Restoring Sanity in 12-Step Programs from the Insanity of Alcoholism and Drug Addiction

Many of us coming into recovery can relate to the bouts of ‘insanity’ we experienced while drinking and drugging, the lengths we went to obtain more of our drug of choice, the crazy things we barely remember doing. A more painful type of insanity stems from some the choices we made while in the merciless grips of addiction, which in hindsight truly do seem insane – as in, utterly irrational, harmful, and wrong, with long-lasting consequences that went against our best interests and harmed those around us. So, does that mean we were actually insane? Or just making immature mistakes? Or, to put it more kindly, exercising impaired judgment?

Restoration to Sanity Begins with Seeing Drugs and Alcohol in Context

Step 2 is the step in Twelve Step recovery programs that talks about how we (recovering alcoholics and addicts) came to believe that a power greater than ourselves could restore us to sanity. In the Big Book of Alcoholics Anonymous, where the 12 steps were originally outlined, the chapter associated with Step 2 is entitled We Agnostics – a very telling chapter given that the book was written in 1939 when many North Americans were, arguably, considerably more religious than they are today. The entire chapter is dedicated towards showing non-believers that a higher power doesn’t have to be God or religion. This ground-breaking concept is what allowed AA’s founder, Bill Wilson, himself to accept a higher power and recover. The main premise of Step 2 rests on Step 1: Only once we have admitted that we by ourselves do not have power over our drug or alcohol dependency, and that our lives are unmanageable, are we asked to consider a higher power. The breakdown is simple: I can’t, something else can. Obviously. Otherwise, there would be no hope of recovery if sufficient power didn’t exist anywhere to halt the deadly progression of addiction. Seen in the context of Step 1, it is fairly easy to become willing to have hope that something, whether it is fully understood or not, can restore an addict to soundness of mind when it comes to their drug of choice.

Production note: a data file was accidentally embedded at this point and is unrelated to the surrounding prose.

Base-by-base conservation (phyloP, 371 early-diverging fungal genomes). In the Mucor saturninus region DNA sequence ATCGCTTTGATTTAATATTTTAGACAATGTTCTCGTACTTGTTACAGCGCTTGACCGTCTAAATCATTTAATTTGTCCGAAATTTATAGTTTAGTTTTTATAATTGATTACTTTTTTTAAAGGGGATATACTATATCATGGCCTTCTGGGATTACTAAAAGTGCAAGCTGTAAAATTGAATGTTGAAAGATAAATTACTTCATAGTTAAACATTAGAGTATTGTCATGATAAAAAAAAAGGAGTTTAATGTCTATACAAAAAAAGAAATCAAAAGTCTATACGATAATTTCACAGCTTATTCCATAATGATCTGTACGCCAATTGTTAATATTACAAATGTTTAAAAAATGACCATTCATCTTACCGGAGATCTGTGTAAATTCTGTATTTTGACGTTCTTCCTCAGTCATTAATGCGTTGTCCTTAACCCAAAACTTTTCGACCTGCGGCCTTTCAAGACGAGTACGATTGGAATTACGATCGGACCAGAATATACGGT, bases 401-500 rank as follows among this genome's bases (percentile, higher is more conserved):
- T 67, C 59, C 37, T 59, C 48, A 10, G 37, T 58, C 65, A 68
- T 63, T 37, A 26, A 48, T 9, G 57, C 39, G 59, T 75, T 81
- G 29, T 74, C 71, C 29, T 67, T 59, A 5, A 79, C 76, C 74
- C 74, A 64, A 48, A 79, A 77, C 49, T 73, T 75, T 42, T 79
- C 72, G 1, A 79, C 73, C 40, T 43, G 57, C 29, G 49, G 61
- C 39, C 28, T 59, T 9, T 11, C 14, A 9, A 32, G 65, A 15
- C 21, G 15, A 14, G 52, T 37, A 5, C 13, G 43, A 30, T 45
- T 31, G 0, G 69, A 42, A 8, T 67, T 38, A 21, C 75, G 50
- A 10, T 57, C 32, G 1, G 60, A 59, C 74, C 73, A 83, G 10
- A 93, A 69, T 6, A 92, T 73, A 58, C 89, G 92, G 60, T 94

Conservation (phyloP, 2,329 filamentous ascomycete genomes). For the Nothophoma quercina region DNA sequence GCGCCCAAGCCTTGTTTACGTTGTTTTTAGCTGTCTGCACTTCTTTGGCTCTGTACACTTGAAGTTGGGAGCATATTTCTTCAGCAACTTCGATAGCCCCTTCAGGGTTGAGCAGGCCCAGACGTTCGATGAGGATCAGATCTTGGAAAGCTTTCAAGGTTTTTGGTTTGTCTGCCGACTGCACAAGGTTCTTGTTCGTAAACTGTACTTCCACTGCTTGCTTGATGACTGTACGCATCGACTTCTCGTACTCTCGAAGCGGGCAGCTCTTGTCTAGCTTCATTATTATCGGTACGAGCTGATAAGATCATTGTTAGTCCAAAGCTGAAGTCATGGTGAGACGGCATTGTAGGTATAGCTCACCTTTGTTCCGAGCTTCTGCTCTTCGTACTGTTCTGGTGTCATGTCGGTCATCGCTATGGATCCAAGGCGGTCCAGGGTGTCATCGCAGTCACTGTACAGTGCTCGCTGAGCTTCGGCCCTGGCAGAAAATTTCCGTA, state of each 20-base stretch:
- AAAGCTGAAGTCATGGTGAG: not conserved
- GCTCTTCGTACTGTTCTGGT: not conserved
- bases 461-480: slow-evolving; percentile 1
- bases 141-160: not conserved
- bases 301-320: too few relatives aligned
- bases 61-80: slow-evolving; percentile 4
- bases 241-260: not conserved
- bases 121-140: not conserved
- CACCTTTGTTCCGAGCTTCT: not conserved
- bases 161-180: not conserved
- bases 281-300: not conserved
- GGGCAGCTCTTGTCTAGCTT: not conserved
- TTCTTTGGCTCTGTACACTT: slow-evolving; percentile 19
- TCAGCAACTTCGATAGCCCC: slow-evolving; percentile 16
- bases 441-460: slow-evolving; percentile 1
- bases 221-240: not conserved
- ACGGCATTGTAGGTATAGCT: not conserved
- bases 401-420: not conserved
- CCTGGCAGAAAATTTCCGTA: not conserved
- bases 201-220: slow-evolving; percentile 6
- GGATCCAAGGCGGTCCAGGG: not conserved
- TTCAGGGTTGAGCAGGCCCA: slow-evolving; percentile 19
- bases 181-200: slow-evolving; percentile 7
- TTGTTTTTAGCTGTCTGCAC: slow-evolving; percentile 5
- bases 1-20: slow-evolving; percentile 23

Tips for Restoring Sanity from the Insanity of Drug and Alcohol Addiction

So, all that’s required to overcome addiction is a life-changing spiritual transformation? No wonder many people become overwhelmed at the thought. Not to worry: at Renascent, Toronto’s leading drug and alcohol treatment centre, we help people find hope and real, lasting recovery every single day. Change is easier than you think, no matter how hard the situation currently seems. Here are some recovery tips to find your sanity in the storm:

  1. Admit to your innermost self that you have a problem, that it’s not getting any better, and that left to your own devices, it will only get worse. This allows you to stop wasting energy fighting the truth and wishing it were not so; you can instead spend that energy solving your problems.
  2. When people talk about God or higher power, listen with an open mind. Seek out people in Twelve Step meetings who mention their faith, spirituality or beliefs and ask them questions. Read the literature. Many people make their 12-step home group itself their higher power, at least initially.
  3. There is no substitute for personal experience; your best teacher will be your own efforts to find a higher power from which to draw strength, guidance and direction to aid in your recovery. Seek out spiritual teachers, books, programs, and services to see what resonates with you. Write down your experiences, questions and thoughts on the whole issue of higher power and being restored to sanity.

The consciousness of your belief, and of receiving unconditional help and healing, is sure to come to you if you seek it out.

About the Authors

Renascent Staff
The staff at Renascent is passionate about helping people with substance addictions so they can reach their full recovery – with compassion, respect, empathy and understanding. Our staff includes our counsellors, all of whom have lived experience of addiction and recovery.